Strawberries & Creem will host its fifth edition on June 16 in Cambridge, with sets from T-Pain, David Rodigan, Kojo Funds, Ghetts, Shy FX, Madam X, Heidi and more.
Insights spoke with Preye Crooks, co-founder of Strawberries & Cream, about the challenges faced by the festival, the factors that set it apart from the competition, and how the brand aims to expand beyond 2018.
Festival Insights: Strawberries & Creem claims to have the youngest organisational team out of any UK festival. Was that the result of a conscious hiring practice or just a natural thing? How do you think it impacts the way you run the festival?
Preye Crooks: It wasn’t a conscious decision at all; we started the festival together four years ago and were all around 19 or 20 at the time. Many of us met during fresher’s week and others came from further afield. We all just had a really similar taste in music that wasn’t at all represented in Cambridge at the time. We all joked that the city’s nightlife was great if you love Whitney Houston and Britney Spears but wasn’t so great if you’re into Skepta or J Hus. No disrespect to Whitney or Britney, of course, but we all wanted to have club nights that played music we listened to on our iPods.
At the end of our first year together we put on a garden party for 800 people because we had developed a small brand by that point. From there it grew quickly – from 800 in our first year to 2500 in our second, then 5000, 8500, and now 12,000. It was all really organic. We never even planned to host a festival; we just started a garden party that doubled in size each year.
Although it wasn’t on purpose, we are proud of having the youngest festival team because we’re one of the only events putting on an event for people our own age. We feel that gives us an advantage because we’re naturally very conscious of what young people want to hear. Also because we’re independent we don’t have to answer to people in the same way that heavily sponsored events do.
FI: What are some of the challenges that Strawberries & Creem faces?
PC: The first main one we face is workload, just quite frankly because only two out of our seven core members do this full time. The rest have our day jobs so we have to hurry over to the festival office after 6pm and work until around 11. We work as many weekends as we possibly can. What’s more Is that three are based in Cambridge and four are in London so that makes it difficult to all get together sometimes.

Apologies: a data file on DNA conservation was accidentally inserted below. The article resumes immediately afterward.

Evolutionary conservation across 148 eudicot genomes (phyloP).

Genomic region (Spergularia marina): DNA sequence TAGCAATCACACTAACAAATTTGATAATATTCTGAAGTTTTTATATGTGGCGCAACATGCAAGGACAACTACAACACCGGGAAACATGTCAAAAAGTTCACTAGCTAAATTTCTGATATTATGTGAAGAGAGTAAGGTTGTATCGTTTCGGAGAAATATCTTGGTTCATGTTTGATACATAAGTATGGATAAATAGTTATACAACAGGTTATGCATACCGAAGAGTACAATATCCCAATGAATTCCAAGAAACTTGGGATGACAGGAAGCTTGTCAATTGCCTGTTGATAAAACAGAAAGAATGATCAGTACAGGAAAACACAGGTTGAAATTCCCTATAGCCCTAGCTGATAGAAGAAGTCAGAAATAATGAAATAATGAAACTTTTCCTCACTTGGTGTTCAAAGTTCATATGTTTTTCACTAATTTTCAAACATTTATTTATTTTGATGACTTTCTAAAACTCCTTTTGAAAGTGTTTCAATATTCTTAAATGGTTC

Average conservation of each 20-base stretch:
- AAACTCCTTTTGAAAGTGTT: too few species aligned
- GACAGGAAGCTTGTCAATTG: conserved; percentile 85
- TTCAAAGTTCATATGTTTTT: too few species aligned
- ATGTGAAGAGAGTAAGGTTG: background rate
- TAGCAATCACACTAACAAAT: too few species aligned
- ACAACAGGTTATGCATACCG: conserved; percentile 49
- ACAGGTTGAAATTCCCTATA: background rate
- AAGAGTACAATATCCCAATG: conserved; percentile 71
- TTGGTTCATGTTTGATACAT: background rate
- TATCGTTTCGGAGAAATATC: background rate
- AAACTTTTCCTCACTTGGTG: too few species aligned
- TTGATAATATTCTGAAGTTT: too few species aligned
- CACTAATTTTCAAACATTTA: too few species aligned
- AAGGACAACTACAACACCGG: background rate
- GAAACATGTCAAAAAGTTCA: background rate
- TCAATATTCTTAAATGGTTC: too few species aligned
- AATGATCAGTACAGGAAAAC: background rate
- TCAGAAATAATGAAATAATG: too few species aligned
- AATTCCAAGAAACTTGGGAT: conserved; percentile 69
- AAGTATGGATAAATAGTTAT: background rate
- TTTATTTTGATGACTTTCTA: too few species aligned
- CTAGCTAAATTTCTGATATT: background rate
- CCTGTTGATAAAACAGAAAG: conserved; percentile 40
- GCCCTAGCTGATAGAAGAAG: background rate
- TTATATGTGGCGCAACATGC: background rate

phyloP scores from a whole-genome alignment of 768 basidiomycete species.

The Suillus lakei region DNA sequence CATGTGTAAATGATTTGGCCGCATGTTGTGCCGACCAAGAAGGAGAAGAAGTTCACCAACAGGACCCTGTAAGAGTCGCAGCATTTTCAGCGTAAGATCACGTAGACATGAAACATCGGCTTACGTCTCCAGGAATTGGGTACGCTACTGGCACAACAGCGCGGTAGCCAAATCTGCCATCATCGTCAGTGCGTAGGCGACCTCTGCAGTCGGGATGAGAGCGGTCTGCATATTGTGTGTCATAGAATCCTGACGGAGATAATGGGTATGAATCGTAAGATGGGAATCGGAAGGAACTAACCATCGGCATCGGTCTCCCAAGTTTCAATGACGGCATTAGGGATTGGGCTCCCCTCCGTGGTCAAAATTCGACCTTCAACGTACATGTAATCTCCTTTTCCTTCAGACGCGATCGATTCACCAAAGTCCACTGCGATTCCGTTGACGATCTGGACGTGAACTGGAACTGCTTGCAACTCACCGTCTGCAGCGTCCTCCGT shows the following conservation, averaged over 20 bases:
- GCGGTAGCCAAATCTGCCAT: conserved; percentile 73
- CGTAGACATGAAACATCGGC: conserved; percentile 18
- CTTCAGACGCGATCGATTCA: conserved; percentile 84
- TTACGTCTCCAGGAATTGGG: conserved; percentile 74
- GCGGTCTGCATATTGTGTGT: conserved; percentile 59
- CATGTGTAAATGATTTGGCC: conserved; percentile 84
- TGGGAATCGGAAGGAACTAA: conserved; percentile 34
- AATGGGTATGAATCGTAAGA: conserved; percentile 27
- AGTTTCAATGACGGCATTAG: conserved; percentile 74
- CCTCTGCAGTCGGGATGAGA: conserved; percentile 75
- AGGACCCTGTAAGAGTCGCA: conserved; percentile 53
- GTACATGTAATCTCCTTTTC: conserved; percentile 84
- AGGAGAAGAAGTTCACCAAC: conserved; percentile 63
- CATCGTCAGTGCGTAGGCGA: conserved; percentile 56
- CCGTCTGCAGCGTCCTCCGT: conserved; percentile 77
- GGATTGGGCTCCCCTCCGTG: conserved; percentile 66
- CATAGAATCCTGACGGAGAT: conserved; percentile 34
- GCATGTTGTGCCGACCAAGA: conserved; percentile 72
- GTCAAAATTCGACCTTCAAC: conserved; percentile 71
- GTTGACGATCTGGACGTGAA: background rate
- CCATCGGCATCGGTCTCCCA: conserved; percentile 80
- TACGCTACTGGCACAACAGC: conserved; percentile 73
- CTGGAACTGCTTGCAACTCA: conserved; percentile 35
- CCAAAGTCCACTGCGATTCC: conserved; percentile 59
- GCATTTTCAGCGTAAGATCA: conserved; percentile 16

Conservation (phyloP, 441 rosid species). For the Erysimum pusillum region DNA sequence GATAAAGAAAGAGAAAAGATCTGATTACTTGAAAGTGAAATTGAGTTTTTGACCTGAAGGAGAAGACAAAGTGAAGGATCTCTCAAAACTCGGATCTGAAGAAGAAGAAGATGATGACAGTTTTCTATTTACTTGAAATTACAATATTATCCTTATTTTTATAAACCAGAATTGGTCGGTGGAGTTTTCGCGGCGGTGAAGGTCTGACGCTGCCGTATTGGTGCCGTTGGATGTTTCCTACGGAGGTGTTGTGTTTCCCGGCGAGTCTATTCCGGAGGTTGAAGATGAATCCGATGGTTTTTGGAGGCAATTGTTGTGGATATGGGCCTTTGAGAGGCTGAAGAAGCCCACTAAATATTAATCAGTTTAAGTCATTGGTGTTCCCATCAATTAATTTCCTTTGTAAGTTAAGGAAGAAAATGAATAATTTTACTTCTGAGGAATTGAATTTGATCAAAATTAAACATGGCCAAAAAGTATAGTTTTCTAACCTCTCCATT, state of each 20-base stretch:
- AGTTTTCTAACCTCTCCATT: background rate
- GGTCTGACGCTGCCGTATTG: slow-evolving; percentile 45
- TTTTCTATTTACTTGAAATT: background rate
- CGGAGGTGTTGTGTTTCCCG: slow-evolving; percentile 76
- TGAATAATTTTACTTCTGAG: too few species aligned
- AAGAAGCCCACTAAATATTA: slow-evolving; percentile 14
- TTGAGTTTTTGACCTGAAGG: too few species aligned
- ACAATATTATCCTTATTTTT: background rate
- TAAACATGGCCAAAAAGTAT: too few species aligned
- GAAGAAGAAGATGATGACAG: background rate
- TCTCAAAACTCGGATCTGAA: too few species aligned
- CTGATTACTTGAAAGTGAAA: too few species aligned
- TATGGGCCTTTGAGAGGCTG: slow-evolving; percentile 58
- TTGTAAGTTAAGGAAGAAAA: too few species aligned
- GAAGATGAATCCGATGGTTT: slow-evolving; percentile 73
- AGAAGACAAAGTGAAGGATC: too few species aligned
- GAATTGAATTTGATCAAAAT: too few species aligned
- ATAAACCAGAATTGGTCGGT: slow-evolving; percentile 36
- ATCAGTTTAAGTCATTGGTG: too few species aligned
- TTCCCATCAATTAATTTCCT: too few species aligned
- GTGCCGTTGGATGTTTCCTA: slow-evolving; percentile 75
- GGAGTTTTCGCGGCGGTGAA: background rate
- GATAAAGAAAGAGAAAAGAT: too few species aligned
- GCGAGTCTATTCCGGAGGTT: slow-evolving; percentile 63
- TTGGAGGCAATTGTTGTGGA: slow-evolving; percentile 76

The other major challenge is cash flow. Although being independent means that we have creative control, the disadvantage is that we don’t have major investors to help us book artists. We try to balance our books as much as possible but we sell a lot of our tickets in the last couple of months before the festival. A lot of our costs have to come out of the account much earlier in the year so handling the finances can be difficult while trying to grow the festival and paying salaries. A lack of day-to-day consistency in ticket sales doesn’t help either, but we manage.
There are only seven of us and we’re running six festivals this year. It’d be great to have more people helping out but having a consistent amount of cash on hand is an impediment to that.
FI: For the festival’s fifth anniversary it has promised to expand in size. Aside from the increased capacity that you already mentioned, does this involve anything else?
PC: Yeah, aside from the increase in physical size of the Strawberries & Cream site we’re also expanding the brand into other verticals. On June 17, the day after S&C, we’re putting on a festival called The Cambridge Club. We still have the land for that day so it wasn’t as big of a financial commitment, so we wanted to try and do something different for the 30+, more affluent market. Later this year we’re also running a meat festival, a vegan festival, an Asian food festival and a few more. We’re keen to keep transferring our skills to other types of events and growing the band as much as possible.
FI: What do you think separates S&C from those you consider to be your competition?
PC: Aside from the average age of our team members, we also think the brand is unique in general. At the very start we wanted to embody the motto ‘Celebrate heritage and champion future’, and we do that by having an eclectic mix of the music we grew up with and the most current stuff we love.
Beyond the music we also try to make Strawberries & Creem more of an adventure playground for adults, rather than just a few stages in a park. We take the best elements of urban festivals we love like Wireless, and couple them with the immersive set design and décor of events like Secret Garden Party.